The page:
This Is The Most Underrated Channing Tatum Movie, Ever

Photo: Dreamworks/Photofest.
Clifton Murray, Brandon Jay McLaren, Channing Tatum, and Amanda Bynes in "She's the Man"
It’s safe to say that during his ascendency to Hollywood’s A-list, where he now firmly sits, Channing Tatum has had a surprisingly varied career. He proved he could dance in Step Up and Hail, Caesar! He proved he could dance while taking his clothes off in Magic Mike and Magic Mike XXL. He went all macho tough guy for G.I Joe: The Rise of Cobra and White House Down. He showed his softer, romantic side in Dear John and The Vow. He made us laugh in 21 Jump Street, This Is the End, and 22 Jump Street. He even excelled in more under-the-radar movies like Side Effects and A Guide to Recognizing Your Saints.

If I’m looking at his IMDb page, though, there’s one performance that truly stands out as the most underrated Channing Tatum movie of them all. I’m talking, of course, about She’s the Man, which celebrates it’s 10th anniversary on March 17.

She’s the Man is loosely based on Shakespeare’s Twelfth Night, which, as we all know, was directly inspired by Gwyneth Paltrow’s cross-dressing character Viola in Shakespeare in Love. (Just kidding, any Bard scholars reading this.) I won’t go so far as to say that She’s the Man is the best Amanda Bynes comedy along with the most underrated Channing Tatum movie, because have you seen What a Girl Wants? That's a mighty strong contender for the best Bynes joint. It has Colin Firth, for starters.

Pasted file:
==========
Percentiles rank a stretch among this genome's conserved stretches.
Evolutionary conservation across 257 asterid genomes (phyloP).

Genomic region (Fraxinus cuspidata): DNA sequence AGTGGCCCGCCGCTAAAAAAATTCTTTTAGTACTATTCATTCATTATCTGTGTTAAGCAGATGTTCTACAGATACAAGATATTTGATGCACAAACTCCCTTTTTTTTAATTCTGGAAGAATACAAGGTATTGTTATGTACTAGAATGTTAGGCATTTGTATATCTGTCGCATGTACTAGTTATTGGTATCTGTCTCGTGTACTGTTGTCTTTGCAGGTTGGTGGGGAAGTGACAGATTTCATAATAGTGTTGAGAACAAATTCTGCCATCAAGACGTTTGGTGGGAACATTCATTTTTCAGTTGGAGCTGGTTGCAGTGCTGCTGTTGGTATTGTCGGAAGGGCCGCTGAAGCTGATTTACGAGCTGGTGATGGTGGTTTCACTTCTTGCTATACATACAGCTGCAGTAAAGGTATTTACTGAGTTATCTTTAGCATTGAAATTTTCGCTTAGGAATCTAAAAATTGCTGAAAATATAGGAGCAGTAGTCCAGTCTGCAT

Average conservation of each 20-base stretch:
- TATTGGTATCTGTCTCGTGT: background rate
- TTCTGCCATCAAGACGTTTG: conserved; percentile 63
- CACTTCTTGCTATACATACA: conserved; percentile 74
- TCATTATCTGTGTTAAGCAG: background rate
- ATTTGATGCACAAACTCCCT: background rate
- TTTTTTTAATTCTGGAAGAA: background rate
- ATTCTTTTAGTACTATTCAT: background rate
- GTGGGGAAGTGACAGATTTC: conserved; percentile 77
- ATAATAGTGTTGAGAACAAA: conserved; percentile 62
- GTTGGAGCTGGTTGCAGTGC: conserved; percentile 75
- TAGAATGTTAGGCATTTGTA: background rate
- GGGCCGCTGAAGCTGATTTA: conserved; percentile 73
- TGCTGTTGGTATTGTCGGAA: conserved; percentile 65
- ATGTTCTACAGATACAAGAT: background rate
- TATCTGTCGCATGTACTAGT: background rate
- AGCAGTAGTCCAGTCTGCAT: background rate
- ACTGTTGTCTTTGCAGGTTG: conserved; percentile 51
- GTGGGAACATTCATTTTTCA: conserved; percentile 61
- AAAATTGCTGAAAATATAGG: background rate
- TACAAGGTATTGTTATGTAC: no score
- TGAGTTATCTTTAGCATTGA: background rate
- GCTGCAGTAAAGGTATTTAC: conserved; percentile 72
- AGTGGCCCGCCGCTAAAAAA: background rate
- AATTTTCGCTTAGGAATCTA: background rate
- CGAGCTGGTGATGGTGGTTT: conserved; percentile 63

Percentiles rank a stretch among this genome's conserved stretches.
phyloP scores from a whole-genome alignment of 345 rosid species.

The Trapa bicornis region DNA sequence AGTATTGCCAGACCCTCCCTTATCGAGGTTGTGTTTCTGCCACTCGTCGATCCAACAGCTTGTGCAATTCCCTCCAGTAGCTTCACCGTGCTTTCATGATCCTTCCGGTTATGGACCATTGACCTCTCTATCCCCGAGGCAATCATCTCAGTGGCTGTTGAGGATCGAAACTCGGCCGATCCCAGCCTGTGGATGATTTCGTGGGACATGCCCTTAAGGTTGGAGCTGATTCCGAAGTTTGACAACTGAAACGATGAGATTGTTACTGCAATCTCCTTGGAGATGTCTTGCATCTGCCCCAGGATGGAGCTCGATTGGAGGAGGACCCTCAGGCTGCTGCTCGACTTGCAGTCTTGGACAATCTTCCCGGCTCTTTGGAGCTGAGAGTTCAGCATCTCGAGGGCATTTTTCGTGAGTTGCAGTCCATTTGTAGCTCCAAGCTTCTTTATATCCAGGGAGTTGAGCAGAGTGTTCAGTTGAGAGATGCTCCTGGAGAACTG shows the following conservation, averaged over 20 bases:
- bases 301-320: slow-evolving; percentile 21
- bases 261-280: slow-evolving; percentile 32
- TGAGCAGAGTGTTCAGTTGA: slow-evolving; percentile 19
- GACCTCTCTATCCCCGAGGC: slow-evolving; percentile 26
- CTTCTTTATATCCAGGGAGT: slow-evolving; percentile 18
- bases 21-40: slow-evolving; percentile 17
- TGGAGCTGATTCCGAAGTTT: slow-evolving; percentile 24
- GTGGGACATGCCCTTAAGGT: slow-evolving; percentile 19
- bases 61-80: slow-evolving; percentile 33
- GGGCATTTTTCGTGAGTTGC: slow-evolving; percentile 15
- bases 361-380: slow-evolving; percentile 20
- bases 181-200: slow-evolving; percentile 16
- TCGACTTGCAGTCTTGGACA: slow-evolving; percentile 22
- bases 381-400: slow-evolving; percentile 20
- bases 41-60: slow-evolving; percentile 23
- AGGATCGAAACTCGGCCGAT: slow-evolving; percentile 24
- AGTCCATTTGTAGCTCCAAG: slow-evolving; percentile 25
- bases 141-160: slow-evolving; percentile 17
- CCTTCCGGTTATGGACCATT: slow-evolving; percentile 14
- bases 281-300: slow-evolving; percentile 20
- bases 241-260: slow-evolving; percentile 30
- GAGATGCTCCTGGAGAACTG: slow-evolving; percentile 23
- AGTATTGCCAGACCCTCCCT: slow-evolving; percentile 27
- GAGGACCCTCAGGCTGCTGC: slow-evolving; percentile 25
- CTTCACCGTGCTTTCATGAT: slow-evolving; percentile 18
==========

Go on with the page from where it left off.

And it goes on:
But back to She’s the Man, and fair Cornwall High, where we lay our scene. Viola Hastings (Bynes) is amazing at soccer. She’s the star of the girls’ soccer team, and her boyfriend Justin (Robert Hoffman) says he thinks she’s better than some of his friends on the boys’ team. Unfortunately, the girls’ team gets slashed due to budget cuts. Viola suggests that she and her teammates try out for the guys’ team, but the coach isn’t having it. When she tries to make her case by getting Justin to repeat what he said about her being better than some of his teammates, he refuses to do so. She dumps him on the spot.

When a frustrated Viola gets home, her twin brother Sebastian (James Kirk) tells her that he’s going to London for two weeks because his band booked a gig. The one good thing about having divorced parents who apparently don’t speak at all, Sebastian says, is that the twins can lie about their whereabouts by telling each parent that they’re at the other one’s house.

Sebastian just got kicked out of Cornwall and is supposed to start attending the school’s biggest rival, Illyria. He asks Viola to cover for him while he’s in London, but she sees a much better opportunity. She’s going to pretend to be Sebastian, go to Illyria in his place, join the soccer team, and defeat Cornwall at a big game, proving her point that she’s every bit as good — if not better — than her now ex-boyfriend.
Photo: Dreamworks/Photofest.
Toby (Brandon Jay McLaren), Duke (Channing Tatum), and Andrew (Clifton Murray) in "She's the Man"
Enter Duke Orsino (Channing Tatum), Sebastian’s — well, Viola’s — roommate at Illyria. I’m going to be completely honest and say that it definitely doesn’t hurt that he’s shirtless when we first meet him, or that he’s also shirtless for roughly 75% of the movie. She’s the Man really does its part to cater to the female gaze. It also gives us shirtless Toby (Brandon Jay McLaren) and Andrew (Clifton Murray). You’ll hear no complaints from me about any of this.